Congratulations, your biotech startup (or accelerator) is finally taking off! Perhaps you've hired more researchers, increased your research space, or secured an additional round of funding.
Now is the best time to start thinking about how your safety and loss control programs will scale as well. Believe us when we say it can be a real nightmare to untangle if you leave it unaddressed for too long.
In Part 1 of this series, we looked at some of the challenges you can expect to face as you grow, as well as some signs that you’ve outgrown your safety consultant.
The question now is: how do you effectively manage safety, keep costs down, and prevent administrative burden from keeping you away from the activities that make you profitable?
If you missed Part 1 of this series, we’d definitely recommend pausing to read it first. To recap, here are some common signs you’ve reached a point where safety consultants are no longer a good sole solution:
Now, let’s explore some of the potential strategies available to you.
One of the biggest challenges of running a growing biotech organization is that there simply aren’t enough people to do all the work that needs to get done. To hit your goals, everyone has to do the work of two or three employees. It’s why so many startups choose to hire safety consultants in the first place.
But even if your company is using a consultant, there ends up being a lot of overflow work that falls on researchers — especially during periods of growth. Things like closing out inspection findings, rectifying inventory, tracking reminders and communications, and maintaining logs are all examples of spillover tasks that can suck the energy out of researchers. Instead of focusing on their research, your team wastes valuable time on safety-related administrative tasks.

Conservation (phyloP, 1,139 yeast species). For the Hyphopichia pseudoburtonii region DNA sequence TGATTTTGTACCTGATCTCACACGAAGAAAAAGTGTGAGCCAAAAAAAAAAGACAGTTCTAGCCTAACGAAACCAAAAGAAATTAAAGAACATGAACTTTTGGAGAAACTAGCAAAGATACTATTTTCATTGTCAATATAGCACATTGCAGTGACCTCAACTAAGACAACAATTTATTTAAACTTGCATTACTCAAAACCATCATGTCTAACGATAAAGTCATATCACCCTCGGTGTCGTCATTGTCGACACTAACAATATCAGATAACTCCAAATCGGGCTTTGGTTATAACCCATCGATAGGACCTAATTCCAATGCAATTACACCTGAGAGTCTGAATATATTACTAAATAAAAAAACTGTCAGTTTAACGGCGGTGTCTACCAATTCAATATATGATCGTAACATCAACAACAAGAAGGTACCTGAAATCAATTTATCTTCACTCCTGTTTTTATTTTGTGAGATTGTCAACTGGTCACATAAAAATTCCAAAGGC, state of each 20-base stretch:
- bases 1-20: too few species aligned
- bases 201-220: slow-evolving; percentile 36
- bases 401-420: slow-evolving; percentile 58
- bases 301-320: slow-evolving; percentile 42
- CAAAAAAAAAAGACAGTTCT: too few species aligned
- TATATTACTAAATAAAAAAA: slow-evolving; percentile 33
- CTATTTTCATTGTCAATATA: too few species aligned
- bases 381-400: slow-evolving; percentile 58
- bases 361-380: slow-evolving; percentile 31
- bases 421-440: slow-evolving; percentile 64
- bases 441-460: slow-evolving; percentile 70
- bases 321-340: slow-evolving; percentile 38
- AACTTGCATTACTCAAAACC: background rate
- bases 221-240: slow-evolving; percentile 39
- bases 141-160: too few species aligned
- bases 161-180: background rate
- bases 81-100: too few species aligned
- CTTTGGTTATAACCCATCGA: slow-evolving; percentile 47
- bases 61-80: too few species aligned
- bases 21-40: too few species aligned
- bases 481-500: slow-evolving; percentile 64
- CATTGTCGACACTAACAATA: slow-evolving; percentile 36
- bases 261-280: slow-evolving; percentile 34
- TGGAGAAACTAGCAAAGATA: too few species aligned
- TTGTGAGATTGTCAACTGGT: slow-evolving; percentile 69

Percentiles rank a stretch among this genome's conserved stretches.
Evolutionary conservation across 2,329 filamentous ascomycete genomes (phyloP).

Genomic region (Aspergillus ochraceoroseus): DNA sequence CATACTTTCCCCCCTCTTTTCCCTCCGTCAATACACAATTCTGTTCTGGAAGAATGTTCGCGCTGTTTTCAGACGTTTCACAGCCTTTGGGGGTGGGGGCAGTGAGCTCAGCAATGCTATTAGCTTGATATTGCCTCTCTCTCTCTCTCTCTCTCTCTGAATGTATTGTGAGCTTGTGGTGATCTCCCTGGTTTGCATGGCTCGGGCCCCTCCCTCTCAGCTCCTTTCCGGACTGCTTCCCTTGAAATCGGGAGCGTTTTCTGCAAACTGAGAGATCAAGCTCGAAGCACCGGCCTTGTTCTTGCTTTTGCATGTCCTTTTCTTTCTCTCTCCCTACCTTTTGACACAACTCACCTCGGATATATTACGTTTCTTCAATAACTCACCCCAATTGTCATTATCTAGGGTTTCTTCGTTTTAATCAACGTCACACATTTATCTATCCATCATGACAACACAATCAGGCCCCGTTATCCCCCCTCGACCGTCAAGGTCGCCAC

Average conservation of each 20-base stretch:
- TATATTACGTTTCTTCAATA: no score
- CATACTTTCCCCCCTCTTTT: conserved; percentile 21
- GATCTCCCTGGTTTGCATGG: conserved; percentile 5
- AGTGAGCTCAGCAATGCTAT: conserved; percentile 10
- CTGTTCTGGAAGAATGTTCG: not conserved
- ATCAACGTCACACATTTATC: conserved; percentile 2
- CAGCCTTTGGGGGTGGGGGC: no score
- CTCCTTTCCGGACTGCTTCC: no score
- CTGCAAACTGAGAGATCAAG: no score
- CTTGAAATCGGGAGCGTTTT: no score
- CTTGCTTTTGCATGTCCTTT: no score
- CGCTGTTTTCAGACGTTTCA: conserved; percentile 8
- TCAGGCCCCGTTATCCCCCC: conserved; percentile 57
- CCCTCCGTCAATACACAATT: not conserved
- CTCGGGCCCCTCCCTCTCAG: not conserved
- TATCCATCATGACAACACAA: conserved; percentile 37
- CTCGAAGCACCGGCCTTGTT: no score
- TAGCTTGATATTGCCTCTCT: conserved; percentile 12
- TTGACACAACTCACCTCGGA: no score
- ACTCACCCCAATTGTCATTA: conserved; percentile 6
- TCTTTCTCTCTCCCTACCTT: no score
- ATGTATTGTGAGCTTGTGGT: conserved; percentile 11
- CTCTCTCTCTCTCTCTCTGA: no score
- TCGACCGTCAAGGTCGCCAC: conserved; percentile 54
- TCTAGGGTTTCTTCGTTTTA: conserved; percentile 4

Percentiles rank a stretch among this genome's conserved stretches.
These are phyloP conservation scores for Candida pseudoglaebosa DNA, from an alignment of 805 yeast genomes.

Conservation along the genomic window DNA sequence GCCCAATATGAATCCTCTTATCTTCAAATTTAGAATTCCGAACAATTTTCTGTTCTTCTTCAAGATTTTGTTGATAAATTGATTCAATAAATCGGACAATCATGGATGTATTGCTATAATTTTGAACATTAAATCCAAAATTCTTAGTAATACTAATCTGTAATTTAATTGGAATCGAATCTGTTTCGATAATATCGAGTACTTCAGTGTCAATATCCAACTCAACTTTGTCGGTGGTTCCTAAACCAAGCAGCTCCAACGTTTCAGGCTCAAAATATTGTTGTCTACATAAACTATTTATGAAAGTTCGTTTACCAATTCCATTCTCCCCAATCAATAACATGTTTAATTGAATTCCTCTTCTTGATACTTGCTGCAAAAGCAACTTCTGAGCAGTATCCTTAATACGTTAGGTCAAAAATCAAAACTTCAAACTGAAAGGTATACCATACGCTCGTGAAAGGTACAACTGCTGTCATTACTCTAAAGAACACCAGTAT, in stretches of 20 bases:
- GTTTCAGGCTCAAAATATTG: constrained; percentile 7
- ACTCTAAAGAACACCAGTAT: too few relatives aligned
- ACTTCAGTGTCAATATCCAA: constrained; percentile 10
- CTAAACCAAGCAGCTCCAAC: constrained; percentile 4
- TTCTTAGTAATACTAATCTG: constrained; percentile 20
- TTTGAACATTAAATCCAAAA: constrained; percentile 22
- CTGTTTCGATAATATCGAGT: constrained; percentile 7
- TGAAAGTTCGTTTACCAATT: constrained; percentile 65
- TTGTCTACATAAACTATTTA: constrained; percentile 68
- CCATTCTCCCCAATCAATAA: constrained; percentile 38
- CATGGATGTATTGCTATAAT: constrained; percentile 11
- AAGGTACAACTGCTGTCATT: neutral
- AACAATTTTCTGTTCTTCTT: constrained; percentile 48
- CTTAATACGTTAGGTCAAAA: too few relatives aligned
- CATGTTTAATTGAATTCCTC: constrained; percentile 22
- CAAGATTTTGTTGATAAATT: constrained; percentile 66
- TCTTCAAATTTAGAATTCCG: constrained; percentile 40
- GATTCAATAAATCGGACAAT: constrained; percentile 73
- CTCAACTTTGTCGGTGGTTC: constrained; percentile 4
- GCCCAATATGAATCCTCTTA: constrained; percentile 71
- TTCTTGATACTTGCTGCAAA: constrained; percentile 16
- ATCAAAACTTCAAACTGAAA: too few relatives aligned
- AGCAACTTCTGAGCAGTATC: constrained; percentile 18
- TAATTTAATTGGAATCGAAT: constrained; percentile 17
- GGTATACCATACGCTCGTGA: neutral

That’s where automation comes in. A quality software program equipped with automation functionality can perform many of the tedious tasks that slow your team down (and in many cases, it can do them faster and more accurately than a human).
For example, you can automate notification reminders for training, inspections, and many other safety administration tasks. When biosafety registrations expire or when training is due (or overdue!) a good system will send out a reminder without your safety consultants needing to lift a finger.
By outsourcing these tasks to a computer, you’ll be able to operate like a team twice your size — without the additional overhead. (What’s more, you’ll be able to easily scale without needing to revamp the whole thing — more on this further down).
Biotech research is a cutting-edge environment, but your safety systems might still be stuck in the stone age. It doesn’t take much to imagine them weighing you down as you try to stride forward.
That’s a problem, because today’s employees expect the technologies they use at work to mirror those they use in their personal lives, with clean interfaces, matching colors, and a simple user experience.
In fact, 73% of employees say that the flexibility of tools (e.g., technology, apps, and devices) that they might need to use for work would influence their decision to apply or accept a position at a company, according to 2019 Digital Employee Experience Survey by VMware.
In short, companies that provide a positive digital experience are in a better position to attract and retain top talent. Not only that, but the survey also found that a positive digital experience is linked to company growth.
So what exactly makes a positive digital experience? According to survey respondents:
When it comes to your safety tools, it’s clear that providing researchers and consultants with a system that supports them in doing their best work (and reducing unnecessary billable hours) is a win-win.
One of the biggest headaches (and sources of safety-related risk) for growing biotech companies is chemical reporting. It’s a detail-oriented, labor intensive, complicated requirement. It weighs your team down, so reducing resource spend in this area yields big dividends.